It is true that a typical academic derives little to no pleasure from administrative work or from interacting with students. In fact, at many research-oriented institutions putting effort into teaching is discouraged.Once, when I was a …

Redefining success

I can hardly believe it: last week marked the 10-year anniversary of my becoming a faculty member at Wellesley College.Over the last decade, I’ve coached countless students through health crises, anxiety over recruiting for jobs, striking the right school-life balance, and struggling over seemingly impossible problem set questions.But no concern looms larger for Wellesley college students than their angst over grades.      Grade anxiety isn’t just a Wellesley thing, of course. Yet the extreme extent to which grades define student experience at Wellesley has always bothered me, and never more so than now. Only at Wellesley would a student show up in her professor’s office after an exam not to argue about her grade, but rather to apologize for disappointing the professor. Oftentimes that “bad” grade is a B+!  More importantly, it seems like this self-defined “bad” grade is viewed as more than just academic weakness. Students see it as a failure in life in general – a profoundly disturbin…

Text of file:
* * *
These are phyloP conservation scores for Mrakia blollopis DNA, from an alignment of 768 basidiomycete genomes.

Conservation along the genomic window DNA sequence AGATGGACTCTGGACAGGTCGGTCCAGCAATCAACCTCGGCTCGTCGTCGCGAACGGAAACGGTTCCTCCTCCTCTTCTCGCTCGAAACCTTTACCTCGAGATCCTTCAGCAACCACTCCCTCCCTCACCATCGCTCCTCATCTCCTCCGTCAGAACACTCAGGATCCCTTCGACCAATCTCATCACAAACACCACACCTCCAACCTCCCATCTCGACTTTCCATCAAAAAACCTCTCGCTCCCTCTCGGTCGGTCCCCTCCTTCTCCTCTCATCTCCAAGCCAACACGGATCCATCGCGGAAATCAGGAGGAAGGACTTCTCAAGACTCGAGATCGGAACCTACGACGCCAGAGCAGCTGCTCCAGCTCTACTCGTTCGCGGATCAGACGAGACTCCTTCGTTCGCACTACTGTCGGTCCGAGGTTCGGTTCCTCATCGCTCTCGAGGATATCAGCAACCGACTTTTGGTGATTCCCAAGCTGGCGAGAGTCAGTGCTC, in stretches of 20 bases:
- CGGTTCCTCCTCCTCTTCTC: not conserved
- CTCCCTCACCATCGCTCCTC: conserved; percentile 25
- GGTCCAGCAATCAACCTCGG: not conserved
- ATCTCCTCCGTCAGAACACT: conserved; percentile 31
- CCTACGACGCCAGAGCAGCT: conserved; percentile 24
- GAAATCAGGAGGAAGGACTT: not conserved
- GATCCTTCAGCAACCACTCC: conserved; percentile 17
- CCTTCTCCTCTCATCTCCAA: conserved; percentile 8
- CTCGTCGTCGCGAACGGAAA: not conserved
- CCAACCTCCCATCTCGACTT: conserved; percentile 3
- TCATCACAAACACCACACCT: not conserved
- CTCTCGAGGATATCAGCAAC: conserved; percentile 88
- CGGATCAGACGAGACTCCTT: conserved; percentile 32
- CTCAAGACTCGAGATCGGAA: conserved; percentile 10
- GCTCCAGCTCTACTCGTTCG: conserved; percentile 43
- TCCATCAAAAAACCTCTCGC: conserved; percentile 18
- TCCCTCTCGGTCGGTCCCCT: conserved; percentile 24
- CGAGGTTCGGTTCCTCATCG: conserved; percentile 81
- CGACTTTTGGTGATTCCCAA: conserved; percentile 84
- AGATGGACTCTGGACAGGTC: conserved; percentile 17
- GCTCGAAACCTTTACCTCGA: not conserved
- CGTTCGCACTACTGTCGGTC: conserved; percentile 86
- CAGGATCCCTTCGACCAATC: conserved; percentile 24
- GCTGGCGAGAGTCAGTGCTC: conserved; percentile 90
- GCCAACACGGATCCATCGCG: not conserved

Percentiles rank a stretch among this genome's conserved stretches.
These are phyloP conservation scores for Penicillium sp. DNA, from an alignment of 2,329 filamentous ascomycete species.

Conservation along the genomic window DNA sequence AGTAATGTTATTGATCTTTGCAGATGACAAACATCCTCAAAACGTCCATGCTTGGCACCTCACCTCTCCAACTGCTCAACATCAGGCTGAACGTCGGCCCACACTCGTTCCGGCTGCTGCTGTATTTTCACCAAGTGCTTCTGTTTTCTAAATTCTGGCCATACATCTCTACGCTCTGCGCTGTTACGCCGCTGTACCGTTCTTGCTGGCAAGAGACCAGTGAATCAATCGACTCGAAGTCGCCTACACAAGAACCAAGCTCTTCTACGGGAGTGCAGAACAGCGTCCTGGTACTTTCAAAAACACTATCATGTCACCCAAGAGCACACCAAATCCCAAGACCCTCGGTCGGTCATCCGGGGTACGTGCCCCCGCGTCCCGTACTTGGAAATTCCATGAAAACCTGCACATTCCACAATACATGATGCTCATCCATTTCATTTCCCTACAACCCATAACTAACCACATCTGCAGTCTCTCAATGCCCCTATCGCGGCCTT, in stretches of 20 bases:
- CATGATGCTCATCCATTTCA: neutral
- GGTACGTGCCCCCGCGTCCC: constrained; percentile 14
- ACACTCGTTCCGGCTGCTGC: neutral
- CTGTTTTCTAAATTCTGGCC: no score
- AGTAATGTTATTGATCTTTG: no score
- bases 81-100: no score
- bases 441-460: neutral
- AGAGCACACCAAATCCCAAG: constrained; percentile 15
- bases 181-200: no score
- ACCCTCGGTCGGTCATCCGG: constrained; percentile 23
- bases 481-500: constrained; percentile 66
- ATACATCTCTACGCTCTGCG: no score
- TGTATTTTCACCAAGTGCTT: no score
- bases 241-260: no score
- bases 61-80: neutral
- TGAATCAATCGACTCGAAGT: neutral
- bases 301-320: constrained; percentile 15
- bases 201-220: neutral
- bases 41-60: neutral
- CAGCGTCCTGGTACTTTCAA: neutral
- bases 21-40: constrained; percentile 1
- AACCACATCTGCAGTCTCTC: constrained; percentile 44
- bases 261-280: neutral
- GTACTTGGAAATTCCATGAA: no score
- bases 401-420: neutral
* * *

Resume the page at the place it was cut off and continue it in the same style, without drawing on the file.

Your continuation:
Facing the challenges of everyday life, Part 2

Fall of 2017: my closet is out of control.  Bursting at the seams with hardly ever-worn party dresses, jackets, and jumpsuits, it still manages to be completely devoid of options.  How is this possible, I muse, digging through the racks, laden with hangers, each carrying two or more items. Among the multitude of impulse buys and total duds, I locate that 15-year-old black jacket, two sizes too big and 20 dry cleans past its prime.  I wear it with a belt, and it looks ok.      Fast-forward one year: I no longer fall for impulse buys, and I almost never dry clean anything! Thank you, unlimited membership at Rent the Runway.   In a nutshell, I rent clothes, keep the four items I pick as long as I want to, and then return (no dry-cleaning required!).  As soon as the returns arrive back at the distribution center, I can pick my next items (conveniently "hearted" in the app).  First, this is a perfect mental replacement for shopping (hello, commitment device!).  I no longer go for …